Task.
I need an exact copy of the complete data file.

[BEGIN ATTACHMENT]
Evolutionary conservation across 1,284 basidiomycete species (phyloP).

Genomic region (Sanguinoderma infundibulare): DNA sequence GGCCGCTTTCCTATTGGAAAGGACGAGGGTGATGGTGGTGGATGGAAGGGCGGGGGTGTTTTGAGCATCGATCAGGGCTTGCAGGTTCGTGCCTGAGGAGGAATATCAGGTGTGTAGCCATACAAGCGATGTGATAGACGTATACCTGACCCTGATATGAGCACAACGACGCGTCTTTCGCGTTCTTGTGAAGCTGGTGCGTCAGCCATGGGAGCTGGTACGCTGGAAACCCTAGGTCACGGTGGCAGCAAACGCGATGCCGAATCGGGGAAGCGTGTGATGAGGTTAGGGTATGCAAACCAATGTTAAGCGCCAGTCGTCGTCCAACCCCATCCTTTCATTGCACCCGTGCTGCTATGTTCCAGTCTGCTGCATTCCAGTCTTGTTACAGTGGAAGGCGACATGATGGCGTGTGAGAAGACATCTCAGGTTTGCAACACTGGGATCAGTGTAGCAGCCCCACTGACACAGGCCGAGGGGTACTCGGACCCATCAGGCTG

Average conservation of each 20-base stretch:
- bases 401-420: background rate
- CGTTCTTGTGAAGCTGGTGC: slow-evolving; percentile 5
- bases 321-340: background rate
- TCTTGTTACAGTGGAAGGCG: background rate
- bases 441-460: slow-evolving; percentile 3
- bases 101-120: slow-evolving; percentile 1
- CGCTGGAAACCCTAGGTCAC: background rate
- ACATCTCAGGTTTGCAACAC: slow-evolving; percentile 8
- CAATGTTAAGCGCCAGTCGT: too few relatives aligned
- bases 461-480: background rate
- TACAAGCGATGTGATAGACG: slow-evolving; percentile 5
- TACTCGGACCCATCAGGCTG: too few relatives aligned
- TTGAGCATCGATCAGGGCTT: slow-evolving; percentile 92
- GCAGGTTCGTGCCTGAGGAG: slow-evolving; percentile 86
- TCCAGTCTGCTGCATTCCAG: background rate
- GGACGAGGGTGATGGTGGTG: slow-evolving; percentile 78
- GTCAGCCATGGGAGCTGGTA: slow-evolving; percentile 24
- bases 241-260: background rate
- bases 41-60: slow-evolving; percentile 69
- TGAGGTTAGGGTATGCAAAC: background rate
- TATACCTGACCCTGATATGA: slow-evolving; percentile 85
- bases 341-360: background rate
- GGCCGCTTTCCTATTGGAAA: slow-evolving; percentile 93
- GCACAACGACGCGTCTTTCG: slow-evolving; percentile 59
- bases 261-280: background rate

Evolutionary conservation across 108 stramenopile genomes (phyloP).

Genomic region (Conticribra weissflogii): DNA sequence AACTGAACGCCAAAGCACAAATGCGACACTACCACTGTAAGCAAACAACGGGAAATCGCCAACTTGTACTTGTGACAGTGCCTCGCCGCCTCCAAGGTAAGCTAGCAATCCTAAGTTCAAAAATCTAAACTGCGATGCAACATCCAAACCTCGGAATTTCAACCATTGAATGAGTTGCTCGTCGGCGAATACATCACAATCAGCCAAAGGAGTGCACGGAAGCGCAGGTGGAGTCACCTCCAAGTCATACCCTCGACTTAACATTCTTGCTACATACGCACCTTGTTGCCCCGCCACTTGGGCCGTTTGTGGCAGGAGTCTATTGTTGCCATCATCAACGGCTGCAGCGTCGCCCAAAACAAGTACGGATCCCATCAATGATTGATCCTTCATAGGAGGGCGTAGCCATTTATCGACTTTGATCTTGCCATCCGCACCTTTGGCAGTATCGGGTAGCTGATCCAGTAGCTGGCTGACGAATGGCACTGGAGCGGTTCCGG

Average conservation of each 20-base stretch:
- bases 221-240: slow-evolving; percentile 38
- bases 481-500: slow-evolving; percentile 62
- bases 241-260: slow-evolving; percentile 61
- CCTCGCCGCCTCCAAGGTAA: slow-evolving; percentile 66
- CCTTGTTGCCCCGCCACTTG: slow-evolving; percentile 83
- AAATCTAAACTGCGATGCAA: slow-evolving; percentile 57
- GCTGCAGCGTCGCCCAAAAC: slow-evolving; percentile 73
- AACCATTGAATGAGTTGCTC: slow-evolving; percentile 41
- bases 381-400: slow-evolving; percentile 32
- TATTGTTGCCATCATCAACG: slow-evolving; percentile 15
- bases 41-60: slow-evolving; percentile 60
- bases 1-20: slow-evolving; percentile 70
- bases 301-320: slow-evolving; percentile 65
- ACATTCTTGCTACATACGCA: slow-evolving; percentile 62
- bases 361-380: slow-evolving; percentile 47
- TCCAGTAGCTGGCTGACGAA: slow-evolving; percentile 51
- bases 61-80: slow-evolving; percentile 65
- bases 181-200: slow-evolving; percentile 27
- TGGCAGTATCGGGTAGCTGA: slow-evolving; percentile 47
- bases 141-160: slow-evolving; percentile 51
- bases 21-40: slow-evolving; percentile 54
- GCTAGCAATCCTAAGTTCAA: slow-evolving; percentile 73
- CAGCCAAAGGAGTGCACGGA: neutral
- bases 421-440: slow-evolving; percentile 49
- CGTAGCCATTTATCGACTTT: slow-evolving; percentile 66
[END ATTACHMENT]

Evolutionary conservation across 1,284 basidiomycete species (phyloP).

Genomic region (Sanguinoderma infundibulare): DNA sequence GGCCGCTTTCCTATTGGAAAGGACGAGGGTGATGGTGGTGGATGGAAGGGCGGGGGTGTTTTGAGCATCGATCAGGGCTTGCAGGTTCGTGCCTGAGGAGGAATATCAGGTGTGTAGCCATACAAGCGATGTGATAGACGTATACCTGACCCTGATATGAGCACAACGACGCGTCTTTCGCGTTCTTGTGAAGCTGGTGCGTCAGCCATGGGAGCTGGTACGCTGGAAACCCTAGGTCACGGTGGCAGCAAACGCGATGCCGAATCGGGGAAGCGTGTGATGAGGTTAGGGTATGCAAACCAATGTTAAGCGCCAGTCGTCGTCCAACCCCATCCTTTCATTGCACCCGTGCTGCTATGTTCCAGTCTGCTGCATTCCAGTCTTGTTACAGTGGAAGGCGACATGATGGCGTGTGAGAAGACATCTCAGGTTTGCAACACTGGGATCAGTGTAGCAGCCCCACTGACACAGGCCGAGGGGTACTCGGACCCATCAGGCTG

Average conservation of each 20-base stretch:
- bases 401-420: background rate
- CGTTCTTGTGAAGCTGGTGC: slow-evolving; percentile 5
- bases 321-340: background rate
- TCTTGTTACAGTGGAAGGCG: background rate
- bases 441-460: slow-evolving; percentile 3
- bases 101-120: slow-evolving; percentile 1
- CGCTGGAAACCCTAGGTCAC: background rate
- ACATCTCAGGTTTGCAACAC: slow-evolving; percentile 8
- CAATGTTAAGCGCCAGTCGT: too few relatives aligned
- bases 461-480: background rate
- TACAAGCGATGTGATAGACG: slow-evolving; percentile 5
- TACTCGGACCCATCAGGCTG: too few relatives aligned
- TTGAGCATCGATCAGGGCTT: slow-evolving; percentile 92
- GCAGGTTCGTGCCTGAGGAG: slow-evolving; percentile 86
- TCCAGTCTGCTGCATTCCAG: background rate
- GGACGAGGGTGATGGTGGTG: slow-evolving; percentile 78
- GTCAGCCATGGGAGCTGGTA: slow-evolving; percentile 24
- bases 241-260: background rate
- bases 41-60: slow-evolving; percentile 69
- TGAGGTTAGGGTATGCAAAC: background rate
- TATACCTGACCCTGATATGA: slow-evolving; percentile 85
- bases 341-360: background rate
- GGCCGCTTTCCTATTGGAAA: slow-evolving; percentile 93
- GCACAACGACGCGTCTTTCG: slow-evolving; percentile 59
- bases 261-280: background rate

Evolutionary conservation across 108 stramenopile genomes (phyloP).

Genomic region (Conticribra weissflogii): DNA sequence AACTGAACGCCAAAGCACAAATGCGACACTACCACTGTAAGCAAACAACGGGAAATCGCCAACTTGTACTTGTGACAGTGCCTCGCCGCCTCCAAGGTAAGCTAGCAATCCTAAGTTCAAAAATCTAAACTGCGATGCAACATCCAAACCTCGGAATTTCAACCATTGAATGAGTTGCTCGTCGGCGAATACATCACAATCAGCCAAAGGAGTGCACGGAAGCGCAGGTGGAGTCACCTCCAAGTCATACCCTCGACTTAACATTCTTGCTACATACGCACCTTGTTGCCCCGCCACTTGGGCCGTTTGTGGCAGGAGTCTATTGTTGCCATCATCAACGGCTGCAGCGTCGCCCAAAACAAGTACGGATCCCATCAATGATTGATCCTTCATAGGAGGGCGTAGCCATTTATCGACTTTGATCTTGCCATCCGCACCTTTGGCAGTATCGGGTAGCTGATCCAGTAGCTGGCTGACGAATGGCACTGGAGCGGTTCCGG

Average conservation of each 20-base stretch:
- bases 221-240: slow-evolving; percentile 38
- bases 481-500: slow-evolving; percentile 62
- bases 241-260: slow-evolving; percentile 61
- CCTCGCCGCCTCCAAGGTAA: slow-evolving; percentile 66
- CCTTGTTGCCCCGCCACTTG: slow-evolving; percentile 83
- AAATCTAAACTGCGATGCAA: slow-evolving; percentile 57
- GCTGCAGCGTCGCCCAAAAC: slow-evolving; percentile 73
- AACCATTGAATGAGTTGCTC: slow-evolving; percentile 41
- bases 381-400: slow-evolving; percentile 32
- TATTGTTGCCATCATCAACG: slow-evolving; percentile 15
- bases 41-60: slow-evolving; percentile 60
- bases 1-20: slow-evolving; percentile 70
- bases 301-320: slow-evolving; percentile 65
- ACATTCTTGCTACATACGCA: slow-evolving; percentile 62
- bases 361-380: slow-evolving; percentile 47
- TCCAGTAGCTGGCTGACGAA: slow-evolving; percentile 51
- bases 61-80: slow-evolving; percentile 65
- bases 181-200: slow-evolving; percentile 27
- TGGCAGTATCGGGTAGCTGA: slow-evolving; percentile 47
- bases 141-160: slow-evolving; percentile 51
- bases 21-40: slow-evolving; percentile 54
- GCTAGCAATCCTAAGTTCAA: slow-evolving; percentile 73
- CAGCCAAAGGAGTGCACGGA: neutral
- bases 421-440: slow-evolving; percentile 49
- CGTAGCCATTTATCGACTTT: slow-evolving; percentile 66